MS. REBECCA SHEIR
We move inside now to the hallowed halls of education or in some cases around these parts, the worn and torn halls of education. Several of D.C.'s public school buildings have been renovated recently, but others are just crying out for repairs. The job of maintaining the schools and preparing them for children and teachers every day falls to a certain someone, someone who often goes unnoticed. We're talking about the school custodian. DCPS has approximately 450 custodians and education reporter Kavitha Cardoza joins us today to talk about these keepers of the school buildings. Hi, Kavitha.
MS. KAVITHA CARDOZA
So I understand you spent time this week at Jefferson Middle School in Southwest D.C. with a custodian, Charles Allen?
Yes, Allen has worked for DCPS for 20 years in five different schools. He describes a typical day.
MR. CHARLES ALLEN
It's over 100,000 square feet. And I come in at 6 o'clock and check each floor, each classroom, each bathroom, each closet to make sure there is no leak, make sure that the windows and everything is okay, the alarm is okay. I unlock all the doors, set up for breakfast and then I go outside and police the grounds, pick up trash.
And all that work, all those duties before the students even come in?
That's just the first hour. After that, it's fixing toilets, taking out garbage, replacing lights and cleaning. Jefferson is more than 70 years old and this means challenges every day.
Plumbing problems, cracks in the walls. The roof leaks real bad. Not a lot of times, but we really had a major backup problem on the ground level that we would flood when we had a lot of rain so I would have to come in here at 4:00 in the morning and get the water up as fast as we can.
I was thinking one of the busiest times for custodians was probably during snowstorms.
Yes, it is. In fact, Allen says he just stays in school when it snows because otherwise he's worrying about getting there in time the next morning. This past winter, he stayed at school for a week and slept in his chair. It's funny, he says he was the third custodian in DCPS to get the sidewalk shoveled.
The third. So there's like -- what is there a competition among custodians?
Yes, take a listen.
Who has the shiniest floor, the cleanest restrooms and who can get their snow out first, we challenge ourselves. We motivate ourselves. We're close-knit. If I finish one of my floors in a summer ahead of schedule, I will go into another school and see if they need help. And then they will come over and help me on Saturdays and Sundays so we can just get it up.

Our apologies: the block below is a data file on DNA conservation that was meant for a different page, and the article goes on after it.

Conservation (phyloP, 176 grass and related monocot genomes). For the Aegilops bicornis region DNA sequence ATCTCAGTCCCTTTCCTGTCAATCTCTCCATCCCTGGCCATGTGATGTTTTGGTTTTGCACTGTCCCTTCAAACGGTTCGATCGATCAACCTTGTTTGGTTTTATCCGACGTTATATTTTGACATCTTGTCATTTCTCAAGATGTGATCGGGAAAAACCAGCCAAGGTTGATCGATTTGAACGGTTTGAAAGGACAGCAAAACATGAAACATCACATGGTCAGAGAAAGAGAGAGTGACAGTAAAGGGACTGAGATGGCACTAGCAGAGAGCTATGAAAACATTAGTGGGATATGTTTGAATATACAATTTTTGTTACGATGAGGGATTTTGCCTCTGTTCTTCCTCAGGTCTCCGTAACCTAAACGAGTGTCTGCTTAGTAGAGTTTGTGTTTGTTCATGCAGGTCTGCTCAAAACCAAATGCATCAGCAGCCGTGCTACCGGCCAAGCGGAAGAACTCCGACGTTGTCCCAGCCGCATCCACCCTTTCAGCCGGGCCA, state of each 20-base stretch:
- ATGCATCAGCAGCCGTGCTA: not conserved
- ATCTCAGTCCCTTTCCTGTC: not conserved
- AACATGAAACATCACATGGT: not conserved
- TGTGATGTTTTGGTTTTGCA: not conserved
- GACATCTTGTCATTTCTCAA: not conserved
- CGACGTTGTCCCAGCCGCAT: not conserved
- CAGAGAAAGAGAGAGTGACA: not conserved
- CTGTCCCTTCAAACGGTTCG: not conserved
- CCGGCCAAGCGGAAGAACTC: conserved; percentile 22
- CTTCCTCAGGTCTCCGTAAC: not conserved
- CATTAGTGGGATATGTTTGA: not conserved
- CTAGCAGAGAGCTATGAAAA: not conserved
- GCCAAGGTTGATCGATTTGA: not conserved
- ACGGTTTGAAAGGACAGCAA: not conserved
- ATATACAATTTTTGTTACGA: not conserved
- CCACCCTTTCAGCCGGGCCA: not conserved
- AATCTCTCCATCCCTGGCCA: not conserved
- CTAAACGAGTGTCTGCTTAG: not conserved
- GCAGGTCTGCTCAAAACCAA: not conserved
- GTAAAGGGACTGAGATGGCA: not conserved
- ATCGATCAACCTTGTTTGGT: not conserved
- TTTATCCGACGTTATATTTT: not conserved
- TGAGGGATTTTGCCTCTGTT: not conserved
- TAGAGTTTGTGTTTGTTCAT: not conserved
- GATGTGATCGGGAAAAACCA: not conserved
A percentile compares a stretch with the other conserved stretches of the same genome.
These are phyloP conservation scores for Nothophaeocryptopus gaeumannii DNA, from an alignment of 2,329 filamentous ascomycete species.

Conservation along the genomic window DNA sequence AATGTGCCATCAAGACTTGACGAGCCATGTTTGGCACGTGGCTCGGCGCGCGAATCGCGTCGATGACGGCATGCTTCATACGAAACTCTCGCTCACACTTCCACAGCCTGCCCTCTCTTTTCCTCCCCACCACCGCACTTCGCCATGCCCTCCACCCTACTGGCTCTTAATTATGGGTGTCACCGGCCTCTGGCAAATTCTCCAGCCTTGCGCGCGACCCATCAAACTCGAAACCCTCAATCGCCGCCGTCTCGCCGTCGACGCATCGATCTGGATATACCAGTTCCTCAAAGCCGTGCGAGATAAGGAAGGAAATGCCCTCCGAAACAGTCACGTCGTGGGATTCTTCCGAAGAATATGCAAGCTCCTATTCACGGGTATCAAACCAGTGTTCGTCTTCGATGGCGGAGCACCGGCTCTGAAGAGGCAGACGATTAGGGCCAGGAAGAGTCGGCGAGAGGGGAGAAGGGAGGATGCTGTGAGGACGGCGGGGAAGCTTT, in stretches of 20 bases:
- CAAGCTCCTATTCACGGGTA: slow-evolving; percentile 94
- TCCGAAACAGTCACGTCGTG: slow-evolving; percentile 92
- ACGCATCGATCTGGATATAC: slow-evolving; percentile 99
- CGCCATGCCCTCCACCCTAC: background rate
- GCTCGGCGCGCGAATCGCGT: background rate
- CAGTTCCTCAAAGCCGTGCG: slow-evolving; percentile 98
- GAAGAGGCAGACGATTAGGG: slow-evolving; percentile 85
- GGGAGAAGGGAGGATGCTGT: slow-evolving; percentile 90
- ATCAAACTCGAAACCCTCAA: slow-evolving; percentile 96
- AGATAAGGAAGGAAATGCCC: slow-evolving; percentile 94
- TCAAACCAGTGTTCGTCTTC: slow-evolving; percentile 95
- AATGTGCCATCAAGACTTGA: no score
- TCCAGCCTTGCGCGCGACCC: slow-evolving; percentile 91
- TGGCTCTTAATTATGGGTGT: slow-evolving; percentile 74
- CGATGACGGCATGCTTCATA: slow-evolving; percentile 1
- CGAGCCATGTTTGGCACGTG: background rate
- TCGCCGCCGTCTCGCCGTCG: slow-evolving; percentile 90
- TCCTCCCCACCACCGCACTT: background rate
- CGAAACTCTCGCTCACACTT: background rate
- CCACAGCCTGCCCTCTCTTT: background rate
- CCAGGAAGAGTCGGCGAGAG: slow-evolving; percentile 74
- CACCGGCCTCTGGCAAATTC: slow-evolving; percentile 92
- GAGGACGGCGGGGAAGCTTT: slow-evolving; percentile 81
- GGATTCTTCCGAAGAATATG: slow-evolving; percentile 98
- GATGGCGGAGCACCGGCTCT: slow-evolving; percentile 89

Talk about teamwork. So we've recently heard so much about teachers and the budget and teachers and evaluations. Are custodians affected at all?
Actually, yes. In Jefferson last year, budget cuts reduced the number of custodians from six to two. And now, custodians are worried about the $50 million shortfall in next year's budget and how that will affect them. But DCPS says that this year, principals will be required to staff a certain number of custodians, unlike last year. And as for evaluations, custodians have those, too. In fact, 5 percent of their evaluation comes from student learning.
You mean like student test scores?
Yes and this is something their union is very upset about. This is Dwight Kirk with the local union.
MR. DWIGHT KIRK
So you're holding a group of employees accountable for outcomes that they have no control over. A custodian can't help to raise test scores in the classroom. He's not or she's not a teacher.
I had spoken to former Chancellor Michelle Rhee about this a while ago and she said that if custodians don't keep their classrooms clean, if they don't have desks set up, for example, the way teachers want them, that affects how students learn. Last year, 30 percent of custodians were rated highly effective, while 55 percent were effective. And then, you have approximately 10 percent that could lose their jobs this year if they don't improve.
That sounds like quite a bit of pressure.
Charles Allen says seeing how appreciative the children are, though, makes it worth it. He and the other custodian there, Robin Miles, have bought winter coats for some children. He checks that some have finished their homework. He's formed a basketball club for troubled children. Most are from other DCPS schools he's worked at. His family helped him through the winter break last year just so they could spend time with him.
My wife waxed the hallway. My son waxed the stairwell. My daughter waxed the classrooms and I did the bathrooms. My family understands, but sometimes I can see it that they, you know, dad's always at work. At the movies, I go to sleep. At the dinner table, I go to sleep.
Still, Allen says he's really happy to be working where he is. He says the children, teachers and principal are very appreciative of what he does.
Kavitha Cardoza covers education for WAMU. Thanks so much for joining us, Kavitha.
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